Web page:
As negotiations begin for the formation of the 35th Government of Israel, Prime Minister Binyamin Netanyahu is warning that haredi lawmakers are making “excessive demands” which cannot be realistically met, Israel Hayom reported Tuesday morning.
This week, faction leaders met with the Likud’s negotiating team, kicking off talks towards the formation of the next government.
With Netanyahu expected to form a narrow coalition government with 65 MKs from the six right-wing and religious factions – Likud, Kulanu, Yisrael Beytenu, Union of Right-Wing Parties, Shas, and United Torah Judaism – each potential coalition partner, with the exception of Kulanu, will be necessary for reaching the 61-MK minimum for a majority government.
That has emboldened faction leaders to press the Likud for major concessions, either on the future government’s agenda or with regard to the distribution of ministries.
The Union of Right-Wing Parties, which won just five seats, compared to the eight seats its member factions won in 2015, is pushing to retain the Education and Justice ministries – while also demanding that the government include annexation of some Israeli towns in Judea and Samaria in the coalition’s agenda. During the previous Knesset, the party also held the Agriculture Ministry – but is now seeking the Housing Ministry.
Kulanu, which plummeted from 10 to four seats, has asked to retain the powerful Finance Ministry, while Yisrael Beytenu has demanded it return to the Defense Ministry, which party chairman Avidgor Liberman left last November.
But the most greatest demands have been levelled by the two haredi factions – Shas and United Torah Judaism – which have called for significantly more influence in the next government, demanding a total of seven ministries between the two parties, compared to just three held by the two factions in the previous term.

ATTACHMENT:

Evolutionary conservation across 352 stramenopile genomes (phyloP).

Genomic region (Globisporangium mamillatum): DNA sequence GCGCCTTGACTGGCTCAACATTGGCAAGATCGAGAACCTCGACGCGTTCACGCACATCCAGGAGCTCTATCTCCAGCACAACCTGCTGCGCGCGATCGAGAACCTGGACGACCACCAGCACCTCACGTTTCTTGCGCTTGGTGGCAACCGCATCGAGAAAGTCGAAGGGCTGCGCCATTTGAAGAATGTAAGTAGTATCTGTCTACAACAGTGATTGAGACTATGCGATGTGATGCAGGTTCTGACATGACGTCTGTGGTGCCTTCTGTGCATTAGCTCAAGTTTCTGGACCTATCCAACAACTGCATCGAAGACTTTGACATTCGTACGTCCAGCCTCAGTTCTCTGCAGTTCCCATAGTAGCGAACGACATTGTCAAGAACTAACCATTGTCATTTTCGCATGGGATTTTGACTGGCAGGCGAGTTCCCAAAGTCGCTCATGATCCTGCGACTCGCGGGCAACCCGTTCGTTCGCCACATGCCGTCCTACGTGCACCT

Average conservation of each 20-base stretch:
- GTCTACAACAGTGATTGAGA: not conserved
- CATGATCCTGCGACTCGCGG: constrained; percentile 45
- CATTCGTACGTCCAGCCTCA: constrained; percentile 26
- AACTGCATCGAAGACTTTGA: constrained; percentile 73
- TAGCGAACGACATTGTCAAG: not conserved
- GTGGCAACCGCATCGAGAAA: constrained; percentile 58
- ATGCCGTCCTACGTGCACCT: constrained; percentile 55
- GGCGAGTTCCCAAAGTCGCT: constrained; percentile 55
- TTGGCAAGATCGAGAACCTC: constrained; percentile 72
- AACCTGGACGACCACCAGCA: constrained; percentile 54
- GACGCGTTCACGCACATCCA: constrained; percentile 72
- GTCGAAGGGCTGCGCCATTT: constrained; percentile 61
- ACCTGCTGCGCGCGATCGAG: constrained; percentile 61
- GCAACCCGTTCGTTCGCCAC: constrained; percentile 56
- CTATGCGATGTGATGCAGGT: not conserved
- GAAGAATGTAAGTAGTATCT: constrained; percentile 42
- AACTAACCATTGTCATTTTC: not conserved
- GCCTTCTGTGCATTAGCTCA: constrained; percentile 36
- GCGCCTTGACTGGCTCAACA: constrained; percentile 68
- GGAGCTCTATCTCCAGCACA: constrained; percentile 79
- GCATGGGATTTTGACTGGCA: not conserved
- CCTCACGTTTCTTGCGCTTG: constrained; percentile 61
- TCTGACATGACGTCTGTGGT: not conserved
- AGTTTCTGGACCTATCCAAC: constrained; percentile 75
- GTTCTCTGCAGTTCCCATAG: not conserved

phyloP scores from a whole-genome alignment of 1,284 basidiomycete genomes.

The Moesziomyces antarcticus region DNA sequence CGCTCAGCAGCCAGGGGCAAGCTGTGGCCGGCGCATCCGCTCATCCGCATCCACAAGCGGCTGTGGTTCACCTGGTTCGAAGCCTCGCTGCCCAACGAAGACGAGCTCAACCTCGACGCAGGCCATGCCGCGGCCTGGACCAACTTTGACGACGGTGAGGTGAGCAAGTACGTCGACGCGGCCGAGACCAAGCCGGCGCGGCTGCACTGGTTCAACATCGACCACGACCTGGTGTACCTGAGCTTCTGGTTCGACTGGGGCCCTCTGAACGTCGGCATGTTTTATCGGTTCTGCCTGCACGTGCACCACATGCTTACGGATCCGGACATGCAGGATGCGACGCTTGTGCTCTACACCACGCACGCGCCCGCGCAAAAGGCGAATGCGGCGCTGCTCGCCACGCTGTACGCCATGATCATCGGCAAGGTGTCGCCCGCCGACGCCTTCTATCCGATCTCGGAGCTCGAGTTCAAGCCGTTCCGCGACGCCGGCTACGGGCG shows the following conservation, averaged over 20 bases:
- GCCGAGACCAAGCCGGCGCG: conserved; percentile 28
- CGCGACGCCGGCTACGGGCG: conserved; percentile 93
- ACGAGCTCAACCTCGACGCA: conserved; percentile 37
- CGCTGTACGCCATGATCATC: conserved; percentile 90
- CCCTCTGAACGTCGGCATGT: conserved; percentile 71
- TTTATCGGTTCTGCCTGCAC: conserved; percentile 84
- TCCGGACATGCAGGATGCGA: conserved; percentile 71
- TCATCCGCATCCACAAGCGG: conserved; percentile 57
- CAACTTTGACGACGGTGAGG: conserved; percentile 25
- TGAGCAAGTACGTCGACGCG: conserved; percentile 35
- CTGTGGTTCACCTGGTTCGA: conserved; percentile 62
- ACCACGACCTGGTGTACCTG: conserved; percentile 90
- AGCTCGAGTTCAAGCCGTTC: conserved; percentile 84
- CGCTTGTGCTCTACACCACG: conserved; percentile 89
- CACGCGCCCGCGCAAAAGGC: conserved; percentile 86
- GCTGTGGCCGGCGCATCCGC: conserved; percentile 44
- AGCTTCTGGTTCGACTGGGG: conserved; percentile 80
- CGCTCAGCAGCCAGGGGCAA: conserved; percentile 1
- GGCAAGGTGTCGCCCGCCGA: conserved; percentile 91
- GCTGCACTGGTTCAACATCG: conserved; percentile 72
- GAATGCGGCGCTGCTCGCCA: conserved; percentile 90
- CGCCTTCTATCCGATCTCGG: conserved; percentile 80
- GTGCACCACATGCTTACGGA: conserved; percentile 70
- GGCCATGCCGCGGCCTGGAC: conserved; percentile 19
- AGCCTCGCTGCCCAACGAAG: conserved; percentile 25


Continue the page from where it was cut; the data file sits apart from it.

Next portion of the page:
Shas, which rose from seven seats to eight, has requested three ministries and a deputy minister, while UTJ, which rose from six seats to eight, has called for a total of four ministries – though in keeping with the party’s policy of not officially accepting ministerial positions, its representatives would serve as deputy ministers.
According to Israel Hayom, Prime Minister Netanyahu has balked at the demands of the two haredi factions, telling his inner circle that the terms offered by the two parties were excessive.
The two parties have also, according to Kikar Hashabbat, demanded a deputy minister for Shas and control of a number of powerful Knesset committees, including the finance committee (currently held by UTJ), and the constitution and law committee (currently held by the Jewish Home).